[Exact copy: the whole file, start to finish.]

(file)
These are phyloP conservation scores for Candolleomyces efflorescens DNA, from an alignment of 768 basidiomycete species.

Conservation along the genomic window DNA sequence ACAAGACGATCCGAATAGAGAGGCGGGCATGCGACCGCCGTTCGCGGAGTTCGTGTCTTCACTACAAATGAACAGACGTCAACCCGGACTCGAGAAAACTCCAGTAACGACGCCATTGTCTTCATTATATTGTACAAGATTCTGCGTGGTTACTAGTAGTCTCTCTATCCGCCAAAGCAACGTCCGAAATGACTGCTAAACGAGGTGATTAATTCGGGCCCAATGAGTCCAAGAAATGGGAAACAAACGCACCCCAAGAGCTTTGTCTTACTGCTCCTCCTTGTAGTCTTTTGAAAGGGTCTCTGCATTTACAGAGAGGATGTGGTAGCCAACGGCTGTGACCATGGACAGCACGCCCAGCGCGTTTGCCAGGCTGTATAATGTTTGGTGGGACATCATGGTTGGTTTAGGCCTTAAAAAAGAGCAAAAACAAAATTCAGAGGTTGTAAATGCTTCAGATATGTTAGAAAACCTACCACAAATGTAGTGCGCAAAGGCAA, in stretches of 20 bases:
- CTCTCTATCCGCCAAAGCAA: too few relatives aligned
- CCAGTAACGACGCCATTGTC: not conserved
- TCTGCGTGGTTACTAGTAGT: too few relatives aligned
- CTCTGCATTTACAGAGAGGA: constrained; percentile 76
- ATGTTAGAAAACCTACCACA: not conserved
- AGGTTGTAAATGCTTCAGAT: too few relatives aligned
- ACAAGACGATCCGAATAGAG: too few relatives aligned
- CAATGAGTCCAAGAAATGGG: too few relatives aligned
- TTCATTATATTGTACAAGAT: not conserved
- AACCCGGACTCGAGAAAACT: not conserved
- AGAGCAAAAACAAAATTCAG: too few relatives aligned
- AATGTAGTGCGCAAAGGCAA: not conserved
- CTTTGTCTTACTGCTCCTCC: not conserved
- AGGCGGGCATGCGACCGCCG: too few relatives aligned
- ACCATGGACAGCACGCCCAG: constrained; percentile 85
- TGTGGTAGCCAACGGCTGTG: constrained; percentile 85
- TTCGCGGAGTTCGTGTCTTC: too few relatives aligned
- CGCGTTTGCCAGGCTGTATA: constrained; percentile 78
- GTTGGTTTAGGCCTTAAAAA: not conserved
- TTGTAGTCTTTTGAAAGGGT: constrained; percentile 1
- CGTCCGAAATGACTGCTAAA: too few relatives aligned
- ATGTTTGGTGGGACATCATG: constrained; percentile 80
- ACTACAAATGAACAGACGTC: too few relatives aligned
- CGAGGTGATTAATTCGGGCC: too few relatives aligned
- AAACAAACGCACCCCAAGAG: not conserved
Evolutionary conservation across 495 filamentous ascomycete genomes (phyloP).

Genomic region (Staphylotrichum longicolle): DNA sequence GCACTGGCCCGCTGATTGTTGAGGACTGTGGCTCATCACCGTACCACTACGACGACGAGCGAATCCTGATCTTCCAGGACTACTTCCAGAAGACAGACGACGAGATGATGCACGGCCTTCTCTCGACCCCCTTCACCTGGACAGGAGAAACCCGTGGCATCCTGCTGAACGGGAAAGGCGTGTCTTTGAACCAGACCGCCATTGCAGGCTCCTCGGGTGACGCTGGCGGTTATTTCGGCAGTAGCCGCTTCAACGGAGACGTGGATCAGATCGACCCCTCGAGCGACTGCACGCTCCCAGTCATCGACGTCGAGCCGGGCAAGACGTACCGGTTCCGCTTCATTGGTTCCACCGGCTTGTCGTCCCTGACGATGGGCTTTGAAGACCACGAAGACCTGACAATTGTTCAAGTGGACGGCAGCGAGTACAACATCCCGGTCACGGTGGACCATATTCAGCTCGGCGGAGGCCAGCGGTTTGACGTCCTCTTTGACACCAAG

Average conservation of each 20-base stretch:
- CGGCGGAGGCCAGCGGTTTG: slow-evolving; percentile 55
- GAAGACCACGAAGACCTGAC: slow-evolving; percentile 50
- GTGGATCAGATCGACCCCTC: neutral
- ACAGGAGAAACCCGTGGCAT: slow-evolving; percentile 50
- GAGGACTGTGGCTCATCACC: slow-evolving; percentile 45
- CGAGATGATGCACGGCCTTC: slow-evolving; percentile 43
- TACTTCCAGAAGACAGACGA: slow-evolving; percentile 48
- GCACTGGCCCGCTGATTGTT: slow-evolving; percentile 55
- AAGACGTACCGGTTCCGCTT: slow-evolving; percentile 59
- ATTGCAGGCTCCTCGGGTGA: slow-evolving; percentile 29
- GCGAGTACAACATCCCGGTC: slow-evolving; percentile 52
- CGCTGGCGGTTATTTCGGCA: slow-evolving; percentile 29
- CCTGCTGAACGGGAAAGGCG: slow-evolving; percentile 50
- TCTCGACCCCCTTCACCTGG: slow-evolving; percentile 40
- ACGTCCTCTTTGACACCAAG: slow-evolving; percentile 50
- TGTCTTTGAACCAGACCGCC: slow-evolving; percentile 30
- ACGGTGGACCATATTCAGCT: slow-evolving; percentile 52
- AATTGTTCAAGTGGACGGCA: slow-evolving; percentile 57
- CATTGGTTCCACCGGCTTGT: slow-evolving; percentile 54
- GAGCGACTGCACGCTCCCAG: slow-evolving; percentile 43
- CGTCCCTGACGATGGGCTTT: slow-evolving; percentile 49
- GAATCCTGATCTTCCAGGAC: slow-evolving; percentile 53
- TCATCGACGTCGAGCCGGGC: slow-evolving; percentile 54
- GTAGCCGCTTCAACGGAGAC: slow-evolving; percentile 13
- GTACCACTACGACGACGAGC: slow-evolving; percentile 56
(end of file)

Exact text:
These are phyloP conservation scores for Candolleomyces efflorescens DNA, from an alignment of 768 basidiomycete species.

Conservation along the genomic window DNA sequence ACAAGACGATCCGAATAGAGAGGCGGGCATGCGACCGCCGTTCGCGGAGTTCGTGTCTTCACTACAAATGAACAGACGTCAACCCGGACTCGAGAAAACTCCAGTAACGACGCCATTGTCTTCATTATATTGTACAAGATTCTGCGTGGTTACTAGTAGTCTCTCTATCCGCCAAAGCAACGTCCGAAATGACTGCTAAACGAGGTGATTAATTCGGGCCCAATGAGTCCAAGAAATGGGAAACAAACGCACCCCAAGAGCTTTGTCTTACTGCTCCTCCTTGTAGTCTTTTGAAAGGGTCTCTGCATTTACAGAGAGGATGTGGTAGCCAACGGCTGTGACCATGGACAGCACGCCCAGCGCGTTTGCCAGGCTGTATAATGTTTGGTGGGACATCATGGTTGGTTTAGGCCTTAAAAAAGAGCAAAAACAAAATTCAGAGGTTGTAAATGCTTCAGATATGTTAGAAAACCTACCACAAATGTAGTGCGCAAAGGCAA, in stretches of 20 bases:
- CTCTCTATCCGCCAAAGCAA: too few relatives aligned
- CCAGTAACGACGCCATTGTC: not conserved
- TCTGCGTGGTTACTAGTAGT: too few relatives aligned
- CTCTGCATTTACAGAGAGGA: constrained; percentile 76
- ATGTTAGAAAACCTACCACA: not conserved
- AGGTTGTAAATGCTTCAGAT: too few relatives aligned
- ACAAGACGATCCGAATAGAG: too few relatives aligned
- CAATGAGTCCAAGAAATGGG: too few relatives aligned
- TTCATTATATTGTACAAGAT: not conserved
- AACCCGGACTCGAGAAAACT: not conserved
- AGAGCAAAAACAAAATTCAG: too few relatives aligned
- AATGTAGTGCGCAAAGGCAA: not conserved
- CTTTGTCTTACTGCTCCTCC: not conserved
- AGGCGGGCATGCGACCGCCG: too few relatives aligned
- ACCATGGACAGCACGCCCAG: constrained; percentile 85
- TGTGGTAGCCAACGGCTGTG: constrained; percentile 85
- TTCGCGGAGTTCGTGTCTTC: too few relatives aligned
- CGCGTTTGCCAGGCTGTATA: constrained; percentile 78
- GTTGGTTTAGGCCTTAAAAA: not conserved
- TTGTAGTCTTTTGAAAGGGT: constrained; percentile 1
- CGTCCGAAATGACTGCTAAA: too few relatives aligned
- ATGTTTGGTGGGACATCATG: constrained; percentile 80
- ACTACAAATGAACAGACGTC: too few relatives aligned
- CGAGGTGATTAATTCGGGCC: too few relatives aligned
- AAACAAACGCACCCCAAGAG: not conserved
Evolutionary conservation across 495 filamentous ascomycete genomes (phyloP).

Genomic region (Staphylotrichum longicolle): DNA sequence GCACTGGCCCGCTGATTGTTGAGGACTGTGGCTCATCACCGTACCACTACGACGACGAGCGAATCCTGATCTTCCAGGACTACTTCCAGAAGACAGACGACGAGATGATGCACGGCCTTCTCTCGACCCCCTTCACCTGGACAGGAGAAACCCGTGGCATCCTGCTGAACGGGAAAGGCGTGTCTTTGAACCAGACCGCCATTGCAGGCTCCTCGGGTGACGCTGGCGGTTATTTCGGCAGTAGCCGCTTCAACGGAGACGTGGATCAGATCGACCCCTCGAGCGACTGCACGCTCCCAGTCATCGACGTCGAGCCGGGCAAGACGTACCGGTTCCGCTTCATTGGTTCCACCGGCTTGTCGTCCCTGACGATGGGCTTTGAAGACCACGAAGACCTGACAATTGTTCAAGTGGACGGCAGCGAGTACAACATCCCGGTCACGGTGGACCATATTCAGCTCGGCGGAGGCCAGCGGTTTGACGTCCTCTTTGACACCAAG

Average conservation of each 20-base stretch:
- CGGCGGAGGCCAGCGGTTTG: slow-evolving; percentile 55
- GAAGACCACGAAGACCTGAC: slow-evolving; percentile 50
- GTGGATCAGATCGACCCCTC: neutral
- ACAGGAGAAACCCGTGGCAT: slow-evolving; percentile 50
- GAGGACTGTGGCTCATCACC: slow-evolving; percentile 45
- CGAGATGATGCACGGCCTTC: slow-evolving; percentile 43
- TACTTCCAGAAGACAGACGA: slow-evolving; percentile 48
- GCACTGGCCCGCTGATTGTT: slow-evolving; percentile 55
- AAGACGTACCGGTTCCGCTT: slow-evolving; percentile 59
- ATTGCAGGCTCCTCGGGTGA: slow-evolving; percentile 29
- GCGAGTACAACATCCCGGTC: slow-evolving; percentile 52
- CGCTGGCGGTTATTTCGGCA: slow-evolving; percentile 29
- CCTGCTGAACGGGAAAGGCG: slow-evolving; percentile 50
- TCTCGACCCCCTTCACCTGG: slow-evolving; percentile 40
- ACGTCCTCTTTGACACCAAG: slow-evolving; percentile 50
- TGTCTTTGAACCAGACCGCC: slow-evolving; percentile 30
- ACGGTGGACCATATTCAGCT: slow-evolving; percentile 52
- AATTGTTCAAGTGGACGGCA: slow-evolving; percentile 57
- CATTGGTTCCACCGGCTTGT: slow-evolving; percentile 54
- GAGCGACTGCACGCTCCCAG: slow-evolving; percentile 43
- CGTCCCTGACGATGGGCTTT: slow-evolving; percentile 49
- GAATCCTGATCTTCCAGGAC: slow-evolving; percentile 53
- TCATCGACGTCGAGCCGGGC: slow-evolving; percentile 54
- GTAGCCGCTTCAACGGAGAC: slow-evolving; percentile 13
- GTACCACTACGACGACGAGC: slow-evolving; percentile 56